Binge drinking poses the most risk, as it can lead to IBS symptoms like nausea, diarrhea, and stomach pain. Likewise, alcohol itself is dehydrating, which can trigger issues with digestion and your liver functioning. If you want to reduce the symptoms of IBS, it’s best to forgo alcohol altogether or to select gluten-free beers or drinks mixed with plain seltzer, not sugary sodas. For some people, tequila or potato-based vodkas can be tolerated by their digestive system.


11. Garlic and Onions

As flavourful as they can make your food, garlic and onions are difficult for your body to break down- which triggers gas production because they are part of the FODMAPS family. Many people with IBS experience painful gas and cramping when eating garlic and onions, regardless of whether they are cooked or raw.

High FODMAPs to avoid

12.  Broccoli and Other Cruciferous Vegetables

Broccoli might be brimming with health benefits, but this superfood is difficult for your digestive system to break down. It often acts as an IBS trigger by generating gas and constipation if you over consume. If you’re unwilling to give up your broccoli habit, consider grating it into small pieces to marginally improve the digestive process.

13. High Fructose Fruits

All fruits by definition contain fructose, but some contain more of this IBS-triggering compound than others. If you want to alleviate your IBS symptoms, consider reducing your consumption of apples, pears, watermelon, fruit juice, and dried fruit.

Bonus: The Best Eating Strategies for Fighting IBS Symptoms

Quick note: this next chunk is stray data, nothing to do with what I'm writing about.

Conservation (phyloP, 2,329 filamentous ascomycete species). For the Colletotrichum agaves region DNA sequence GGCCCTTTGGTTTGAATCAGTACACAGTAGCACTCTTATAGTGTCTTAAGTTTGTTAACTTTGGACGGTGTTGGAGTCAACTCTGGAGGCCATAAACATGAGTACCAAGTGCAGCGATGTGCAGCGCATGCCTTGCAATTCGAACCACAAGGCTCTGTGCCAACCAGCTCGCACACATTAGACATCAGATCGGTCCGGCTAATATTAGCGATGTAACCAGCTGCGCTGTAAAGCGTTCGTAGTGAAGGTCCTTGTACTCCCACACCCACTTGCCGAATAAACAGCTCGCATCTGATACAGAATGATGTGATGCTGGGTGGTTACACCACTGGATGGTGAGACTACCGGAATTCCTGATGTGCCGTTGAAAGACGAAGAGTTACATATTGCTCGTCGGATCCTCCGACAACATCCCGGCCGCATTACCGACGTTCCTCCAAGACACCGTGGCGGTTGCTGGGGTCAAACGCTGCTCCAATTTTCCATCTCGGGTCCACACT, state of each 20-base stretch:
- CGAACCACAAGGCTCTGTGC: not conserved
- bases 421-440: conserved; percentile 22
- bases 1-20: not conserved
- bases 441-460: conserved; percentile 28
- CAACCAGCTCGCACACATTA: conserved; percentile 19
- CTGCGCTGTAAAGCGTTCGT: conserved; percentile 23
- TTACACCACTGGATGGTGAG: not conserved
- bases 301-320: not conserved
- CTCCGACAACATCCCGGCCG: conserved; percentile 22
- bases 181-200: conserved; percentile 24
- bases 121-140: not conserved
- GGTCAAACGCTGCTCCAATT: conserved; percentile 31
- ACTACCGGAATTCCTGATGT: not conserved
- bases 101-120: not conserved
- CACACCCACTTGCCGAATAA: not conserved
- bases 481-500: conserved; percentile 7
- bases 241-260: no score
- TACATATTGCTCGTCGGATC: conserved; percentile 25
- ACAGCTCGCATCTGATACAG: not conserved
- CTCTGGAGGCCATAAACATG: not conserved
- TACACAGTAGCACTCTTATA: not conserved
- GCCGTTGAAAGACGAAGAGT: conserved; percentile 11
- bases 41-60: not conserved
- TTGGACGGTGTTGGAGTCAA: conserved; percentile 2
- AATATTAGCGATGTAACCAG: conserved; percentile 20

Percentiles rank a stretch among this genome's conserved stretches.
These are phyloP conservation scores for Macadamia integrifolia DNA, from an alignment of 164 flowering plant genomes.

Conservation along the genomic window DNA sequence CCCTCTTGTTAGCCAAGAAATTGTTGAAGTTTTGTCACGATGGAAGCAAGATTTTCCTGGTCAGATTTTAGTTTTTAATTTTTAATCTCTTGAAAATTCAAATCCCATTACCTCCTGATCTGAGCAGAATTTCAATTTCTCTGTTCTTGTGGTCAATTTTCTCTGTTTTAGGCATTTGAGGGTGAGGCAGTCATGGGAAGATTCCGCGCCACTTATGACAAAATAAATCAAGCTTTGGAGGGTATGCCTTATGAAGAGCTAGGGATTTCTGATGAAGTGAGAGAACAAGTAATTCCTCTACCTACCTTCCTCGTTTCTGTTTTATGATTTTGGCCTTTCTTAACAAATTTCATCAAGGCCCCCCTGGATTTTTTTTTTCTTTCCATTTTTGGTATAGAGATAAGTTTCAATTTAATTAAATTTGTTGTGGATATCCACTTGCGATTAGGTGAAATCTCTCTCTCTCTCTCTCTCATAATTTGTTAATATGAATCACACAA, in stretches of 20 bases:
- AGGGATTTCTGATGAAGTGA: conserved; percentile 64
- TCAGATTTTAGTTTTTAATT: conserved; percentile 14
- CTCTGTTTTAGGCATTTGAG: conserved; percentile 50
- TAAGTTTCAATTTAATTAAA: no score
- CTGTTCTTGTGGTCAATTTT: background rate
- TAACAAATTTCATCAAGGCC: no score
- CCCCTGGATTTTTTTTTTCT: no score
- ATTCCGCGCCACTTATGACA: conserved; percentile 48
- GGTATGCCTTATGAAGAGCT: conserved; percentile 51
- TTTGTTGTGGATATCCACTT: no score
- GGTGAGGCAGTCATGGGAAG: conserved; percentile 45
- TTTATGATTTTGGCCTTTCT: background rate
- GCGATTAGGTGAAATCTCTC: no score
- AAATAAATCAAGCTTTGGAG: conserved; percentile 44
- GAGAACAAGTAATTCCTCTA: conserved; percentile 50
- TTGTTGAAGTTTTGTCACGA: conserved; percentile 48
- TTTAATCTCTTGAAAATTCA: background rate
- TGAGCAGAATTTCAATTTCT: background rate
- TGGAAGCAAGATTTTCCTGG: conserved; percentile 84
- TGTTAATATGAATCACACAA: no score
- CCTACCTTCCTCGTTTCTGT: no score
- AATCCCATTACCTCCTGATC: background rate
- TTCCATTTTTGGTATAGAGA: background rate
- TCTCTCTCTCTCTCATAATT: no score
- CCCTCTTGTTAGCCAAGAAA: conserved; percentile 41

The list is long of the foods that you should avoid for IBS relief. But here’s the good news- plenty of other foods will improve your symptoms and lead to better health overall. Below are some tips for the ways you should eat to help your digestive system function as it should.

  • Drink plenty of plain water each day to keep your system hydrated.
  • Stick with soluble fiber in your meals each day, including oats, brown rice, and whole-grain pasta.
  • Don’t eat contrasting temperature foods in the same meal (such as an icy drink with a hot bowl of soup).
  • Keep portions small and eat regularly throughout the day.
  • Fill up on low-FODMAP fruits like blueberries, bananas, cantaloupe, strawberries, citrus, and grapes.
  • Eat easily digestible, nutrient-dense vegetables like carrots, green beans, sweet potatoes, spinach, and eggplant.
  • Stick with yogurt for your primary source of dairy so that you get both calcium and probiotic benefits for better digestion.  
  • Switch out the butter in recipes and use olive oil instead.

IBS Relief at The Dempster Clinic- Center for Functional Medicine

IBS might be a chronic condition, but that doesn’t mean that you have to live with its side effects. At The Dempster Clinic- Center for Functional Medicine, I can work with you to address any concerns (dietary or otherwise) that you have to improve the functioning of your digestive system.

I am pleased to offer a Complimentary 15-minute Discovery Session for all potential patients. This session can take place over the phone or at the clinic in person. It provides an opportunity for you to learn more about the services I offer and how they can be of benefit to you.  

Please schedule an appointment today! Your best health awaits.

Dr. John Dempster

The Dempster Clinic –

Center for Functional Medicine